394
394
Joan Miró
PLAQUE DOUBLE FACE
Estimate
200,000300,000
JUMP TO LOT
394
Joan Miró
PLAQUE DOUBLE FACE
Estimate
200,000300,000
JUMP TO LOT

Details & Cataloguing

Impressionist & Modern Art Day Sale

|
New York

Joan Miró
1893-1983
PLAQUE DOUBLE FACE
Signed Miró Artigas and dated 1944 
Painted and partially glazed earthenware
6 by 6 5/8 in.
15.2 by 16.8 cm
Executed in 1944.
Read Condition Report Read Condition Report

Provenance

Alexina (Teeny) Duchamp, New York
Pierre-Noël Matisse, New York (by descent from the above and sold by the estate: Christie's, Paris, December 3, 2007, lot 140)
Acquired at the above sale by the present owner 

Literature

Joan Punyet Miró, Joan Gardy Artigas & Cristina Calero Fernández, Joan Miró. Josep Llorens Artigas. Ceramics, Catalogue raisonné 1941-1981, Paris, 2007, no. 31, illustrated in color p. 48

Catalogue Note

This playfully painted tile is representative of a significant turning point in Miró’s oeuvre, dating from the two-year period in the 1940s he spent working exclusively with the Spanish ceramic artist Josep Llorens Artigas, his lifelong friend, at the latter's studio in Barcelona. Both men worked together with a pioneering synchronicity, challenging the inherited traditions of ceramic production and reimagining the possibilities of the medium. Miró painted on everything Artigas created, including fragments of broken ceramics, tiles and pots, while Artigas constantly challenged Miró’s technical ability through a diverse use of texture, glaze and shape. As Artigas stated, “these are not decorated ceramics, they are simply ceramics; it is impossible to tell where the painter starts and the potter ends”(quoted in Joan Punyet Miró & Joan Gardy Artigas, op. cit., p. 17).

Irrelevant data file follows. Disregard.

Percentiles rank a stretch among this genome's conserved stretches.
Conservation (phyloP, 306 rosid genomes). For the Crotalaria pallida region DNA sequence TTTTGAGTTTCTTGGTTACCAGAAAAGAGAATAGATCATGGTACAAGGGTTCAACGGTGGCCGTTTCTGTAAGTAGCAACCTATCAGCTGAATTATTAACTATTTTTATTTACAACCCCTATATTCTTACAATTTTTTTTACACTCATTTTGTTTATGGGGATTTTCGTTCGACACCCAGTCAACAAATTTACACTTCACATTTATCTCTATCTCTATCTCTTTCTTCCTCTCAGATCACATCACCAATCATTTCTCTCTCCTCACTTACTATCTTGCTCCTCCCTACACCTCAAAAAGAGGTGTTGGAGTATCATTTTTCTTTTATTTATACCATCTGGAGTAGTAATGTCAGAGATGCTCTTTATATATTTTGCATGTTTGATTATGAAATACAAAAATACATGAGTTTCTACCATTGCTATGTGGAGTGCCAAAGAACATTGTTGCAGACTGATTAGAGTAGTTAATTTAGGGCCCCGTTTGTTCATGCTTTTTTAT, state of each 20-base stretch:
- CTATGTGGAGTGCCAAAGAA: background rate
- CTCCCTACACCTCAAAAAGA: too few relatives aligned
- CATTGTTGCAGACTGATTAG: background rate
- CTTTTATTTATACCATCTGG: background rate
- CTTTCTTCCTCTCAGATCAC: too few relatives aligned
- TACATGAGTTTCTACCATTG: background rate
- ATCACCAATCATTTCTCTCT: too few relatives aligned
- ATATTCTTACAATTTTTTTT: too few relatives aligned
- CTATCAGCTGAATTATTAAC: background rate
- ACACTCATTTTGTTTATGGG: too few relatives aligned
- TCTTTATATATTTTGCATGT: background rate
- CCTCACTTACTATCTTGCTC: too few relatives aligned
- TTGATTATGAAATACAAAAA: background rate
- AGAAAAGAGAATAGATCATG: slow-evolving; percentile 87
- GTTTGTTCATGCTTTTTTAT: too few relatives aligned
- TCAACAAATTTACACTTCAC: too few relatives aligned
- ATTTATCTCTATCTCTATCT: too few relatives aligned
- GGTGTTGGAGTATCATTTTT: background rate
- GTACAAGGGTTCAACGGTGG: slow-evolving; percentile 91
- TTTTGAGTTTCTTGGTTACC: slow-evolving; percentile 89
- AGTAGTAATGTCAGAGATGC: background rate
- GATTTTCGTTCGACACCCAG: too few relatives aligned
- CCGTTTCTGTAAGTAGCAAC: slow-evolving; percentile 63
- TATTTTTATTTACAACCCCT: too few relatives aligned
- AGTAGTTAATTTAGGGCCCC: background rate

Inspired by the ancient cave paintings in Altamira, Northern Spain, this work reflects an integrity in creation which both artists yearned for. The coarse, tactile nature of the tile and rough application of the enamel is mitigated through the vibrant use of color. Miró employs his celebrated eye motif in this work, a recurring symbol of the artist’s Surrealist consciousness, but the nature of the subject's creation represents his departure from the consciously orchestrated Constellations series (1939-1942) to an unconscious development of figures where “Forms take reality…as I [Miró] work…rather than setting out to paint something, I begin painting, and as I paint, the picture begins to assert itself, or suggest itself under my brush” (quoted in Fundació Joan Miró, Joan Miró: 1893-1993, Barcelona, 1993, p. 22).

In 1944, the same year the present work was executed, Miró published an article titled From the Assassination of Painting to Ceramics vocalizing his vision for ceramics as a medium which would allow him to create huge murals in public spaces. These concepts came to life when Miró undertook several large-scale murals at Harvard University (1951), the UNESCO building in Paris (1958) and the University of St. Gallen (1964). This work represents an expression of Miró’s true creative experimentation and reveals one of his earliest explorations of a medium which became increasingly significant in the artist’s mature oeuvre.

Impressionist & Modern Art Day Sale

|
New York